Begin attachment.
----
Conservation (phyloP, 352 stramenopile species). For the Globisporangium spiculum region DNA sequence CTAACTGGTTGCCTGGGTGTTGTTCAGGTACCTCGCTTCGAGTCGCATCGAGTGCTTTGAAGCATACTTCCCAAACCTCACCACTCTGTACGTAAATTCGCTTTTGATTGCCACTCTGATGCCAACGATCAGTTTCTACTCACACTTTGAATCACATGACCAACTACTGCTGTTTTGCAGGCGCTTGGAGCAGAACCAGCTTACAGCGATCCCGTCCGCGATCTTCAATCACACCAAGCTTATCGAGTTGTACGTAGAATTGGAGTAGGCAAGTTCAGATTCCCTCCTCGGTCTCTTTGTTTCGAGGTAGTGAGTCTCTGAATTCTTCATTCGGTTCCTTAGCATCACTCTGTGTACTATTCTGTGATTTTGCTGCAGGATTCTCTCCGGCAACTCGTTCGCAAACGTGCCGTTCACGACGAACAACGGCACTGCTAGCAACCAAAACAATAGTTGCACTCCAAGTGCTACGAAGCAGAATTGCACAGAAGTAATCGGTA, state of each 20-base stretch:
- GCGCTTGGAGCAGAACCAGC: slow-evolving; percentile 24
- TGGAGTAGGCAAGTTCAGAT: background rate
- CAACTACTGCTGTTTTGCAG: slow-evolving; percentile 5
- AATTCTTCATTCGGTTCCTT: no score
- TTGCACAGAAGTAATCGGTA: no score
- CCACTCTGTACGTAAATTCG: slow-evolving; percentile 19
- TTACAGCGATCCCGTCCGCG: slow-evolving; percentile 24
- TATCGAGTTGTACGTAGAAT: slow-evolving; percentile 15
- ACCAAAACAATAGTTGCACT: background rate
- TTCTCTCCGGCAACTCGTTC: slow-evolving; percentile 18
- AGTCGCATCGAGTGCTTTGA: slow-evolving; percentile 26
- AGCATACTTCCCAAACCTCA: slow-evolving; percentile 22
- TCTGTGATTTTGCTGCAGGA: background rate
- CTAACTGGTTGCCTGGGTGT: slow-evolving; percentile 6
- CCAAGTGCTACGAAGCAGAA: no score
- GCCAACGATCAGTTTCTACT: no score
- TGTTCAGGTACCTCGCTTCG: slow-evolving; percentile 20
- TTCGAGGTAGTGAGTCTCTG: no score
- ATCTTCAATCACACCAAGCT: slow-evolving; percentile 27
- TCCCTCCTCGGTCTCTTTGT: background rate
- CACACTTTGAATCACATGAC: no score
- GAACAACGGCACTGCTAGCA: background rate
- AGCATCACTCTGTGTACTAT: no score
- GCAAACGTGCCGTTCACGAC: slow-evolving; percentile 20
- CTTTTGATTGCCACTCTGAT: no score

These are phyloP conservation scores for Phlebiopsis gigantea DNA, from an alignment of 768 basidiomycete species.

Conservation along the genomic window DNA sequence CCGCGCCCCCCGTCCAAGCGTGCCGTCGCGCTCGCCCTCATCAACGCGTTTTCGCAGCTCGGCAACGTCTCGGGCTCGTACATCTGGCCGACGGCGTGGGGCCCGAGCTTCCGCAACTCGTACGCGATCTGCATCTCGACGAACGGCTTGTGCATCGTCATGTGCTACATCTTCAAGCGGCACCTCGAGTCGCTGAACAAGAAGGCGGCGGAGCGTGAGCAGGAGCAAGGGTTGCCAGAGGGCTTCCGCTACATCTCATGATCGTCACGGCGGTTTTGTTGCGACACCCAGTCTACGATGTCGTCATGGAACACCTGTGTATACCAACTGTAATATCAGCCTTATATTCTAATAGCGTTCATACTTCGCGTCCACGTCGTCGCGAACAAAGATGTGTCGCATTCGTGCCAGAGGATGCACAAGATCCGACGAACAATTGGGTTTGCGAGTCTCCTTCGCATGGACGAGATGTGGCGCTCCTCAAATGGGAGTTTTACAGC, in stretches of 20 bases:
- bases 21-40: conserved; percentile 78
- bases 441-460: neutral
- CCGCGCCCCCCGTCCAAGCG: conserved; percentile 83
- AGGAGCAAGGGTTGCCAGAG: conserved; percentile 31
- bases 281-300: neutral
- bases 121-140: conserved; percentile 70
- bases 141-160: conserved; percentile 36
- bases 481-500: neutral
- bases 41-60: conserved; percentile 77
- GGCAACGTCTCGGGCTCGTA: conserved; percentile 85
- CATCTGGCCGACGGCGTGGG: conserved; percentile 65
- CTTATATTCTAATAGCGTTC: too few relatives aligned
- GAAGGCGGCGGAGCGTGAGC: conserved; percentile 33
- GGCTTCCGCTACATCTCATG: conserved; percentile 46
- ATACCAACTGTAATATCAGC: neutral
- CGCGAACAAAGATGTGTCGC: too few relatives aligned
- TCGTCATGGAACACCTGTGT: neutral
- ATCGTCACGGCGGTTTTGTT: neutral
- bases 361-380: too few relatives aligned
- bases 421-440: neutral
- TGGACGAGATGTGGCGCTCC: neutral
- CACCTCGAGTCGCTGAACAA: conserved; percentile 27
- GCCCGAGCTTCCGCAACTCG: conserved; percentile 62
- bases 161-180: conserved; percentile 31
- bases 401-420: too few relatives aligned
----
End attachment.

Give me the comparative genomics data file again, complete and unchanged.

Conservation (phyloP, 352 stramenopile species). For the Globisporangium spiculum region DNA sequence CTAACTGGTTGCCTGGGTGTTGTTCAGGTACCTCGCTTCGAGTCGCATCGAGTGCTTTGAAGCATACTTCCCAAACCTCACCACTCTGTACGTAAATTCGCTTTTGATTGCCACTCTGATGCCAACGATCAGTTTCTACTCACACTTTGAATCACATGACCAACTACTGCTGTTTTGCAGGCGCTTGGAGCAGAACCAGCTTACAGCGATCCCGTCCGCGATCTTCAATCACACCAAGCTTATCGAGTTGTACGTAGAATTGGAGTAGGCAAGTTCAGATTCCCTCCTCGGTCTCTTTGTTTCGAGGTAGTGAGTCTCTGAATTCTTCATTCGGTTCCTTAGCATCACTCTGTGTACTATTCTGTGATTTTGCTGCAGGATTCTCTCCGGCAACTCGTTCGCAAACGTGCCGTTCACGACGAACAACGGCACTGCTAGCAACCAAAACAATAGTTGCACTCCAAGTGCTACGAAGCAGAATTGCACAGAAGTAATCGGTA, state of each 20-base stretch:
- GCGCTTGGAGCAGAACCAGC: slow-evolving; percentile 24
- TGGAGTAGGCAAGTTCAGAT: background rate
- CAACTACTGCTGTTTTGCAG: slow-evolving; percentile 5
- AATTCTTCATTCGGTTCCTT: no score
- TTGCACAGAAGTAATCGGTA: no score
- CCACTCTGTACGTAAATTCG: slow-evolving; percentile 19
- TTACAGCGATCCCGTCCGCG: slow-evolving; percentile 24
- TATCGAGTTGTACGTAGAAT: slow-evolving; percentile 15
- ACCAAAACAATAGTTGCACT: background rate
- TTCTCTCCGGCAACTCGTTC: slow-evolving; percentile 18
- AGTCGCATCGAGTGCTTTGA: slow-evolving; percentile 26
- AGCATACTTCCCAAACCTCA: slow-evolving; percentile 22
- TCTGTGATTTTGCTGCAGGA: background rate
- CTAACTGGTTGCCTGGGTGT: slow-evolving; percentile 6
- CCAAGTGCTACGAAGCAGAA: no score
- GCCAACGATCAGTTTCTACT: no score
- TGTTCAGGTACCTCGCTTCG: slow-evolving; percentile 20
- TTCGAGGTAGTGAGTCTCTG: no score
- ATCTTCAATCACACCAAGCT: slow-evolving; percentile 27
- TCCCTCCTCGGTCTCTTTGT: background rate
- CACACTTTGAATCACATGAC: no score
- GAACAACGGCACTGCTAGCA: background rate
- AGCATCACTCTGTGTACTAT: no score
- GCAAACGTGCCGTTCACGAC: slow-evolving; percentile 20
- CTTTTGATTGCCACTCTGAT: no score

These are phyloP conservation scores for Phlebiopsis gigantea DNA, from an alignment of 768 basidiomycete species.

Conservation along the genomic window DNA sequence CCGCGCCCCCCGTCCAAGCGTGCCGTCGCGCTCGCCCTCATCAACGCGTTTTCGCAGCTCGGCAACGTCTCGGGCTCGTACATCTGGCCGACGGCGTGGGGCCCGAGCTTCCGCAACTCGTACGCGATCTGCATCTCGACGAACGGCTTGTGCATCGTCATGTGCTACATCTTCAAGCGGCACCTCGAGTCGCTGAACAAGAAGGCGGCGGAGCGTGAGCAGGAGCAAGGGTTGCCAGAGGGCTTCCGCTACATCTCATGATCGTCACGGCGGTTTTGTTGCGACACCCAGTCTACGATGTCGTCATGGAACACCTGTGTATACCAACTGTAATATCAGCCTTATATTCTAATAGCGTTCATACTTCGCGTCCACGTCGTCGCGAACAAAGATGTGTCGCATTCGTGCCAGAGGATGCACAAGATCCGACGAACAATTGGGTTTGCGAGTCTCCTTCGCATGGACGAGATGTGGCGCTCCTCAAATGGGAGTTTTACAGC, in stretches of 20 bases:
- bases 21-40: conserved; percentile 78
- bases 441-460: neutral
- CCGCGCCCCCCGTCCAAGCG: conserved; percentile 83
- AGGAGCAAGGGTTGCCAGAG: conserved; percentile 31
- bases 281-300: neutral
- bases 121-140: conserved; percentile 70
- bases 141-160: conserved; percentile 36
- bases 481-500: neutral
- bases 41-60: conserved; percentile 77
- GGCAACGTCTCGGGCTCGTA: conserved; percentile 85
- CATCTGGCCGACGGCGTGGG: conserved; percentile 65
- CTTATATTCTAATAGCGTTC: too few relatives aligned
- GAAGGCGGCGGAGCGTGAGC: conserved; percentile 33
- GGCTTCCGCTACATCTCATG: conserved; percentile 46
- ATACCAACTGTAATATCAGC: neutral
- CGCGAACAAAGATGTGTCGC: too few relatives aligned
- TCGTCATGGAACACCTGTGT: neutral
- ATCGTCACGGCGGTTTTGTT: neutral
- bases 361-380: too few relatives aligned
- bases 421-440: neutral
- TGGACGAGATGTGGCGCTCC: neutral
- CACCTCGAGTCGCTGAACAA: conserved; percentile 27
- GCCCGAGCTTCCGCAACTCG: conserved; percentile 62
- bases 161-180: conserved; percentile 31
- bases 401-420: too few relatives aligned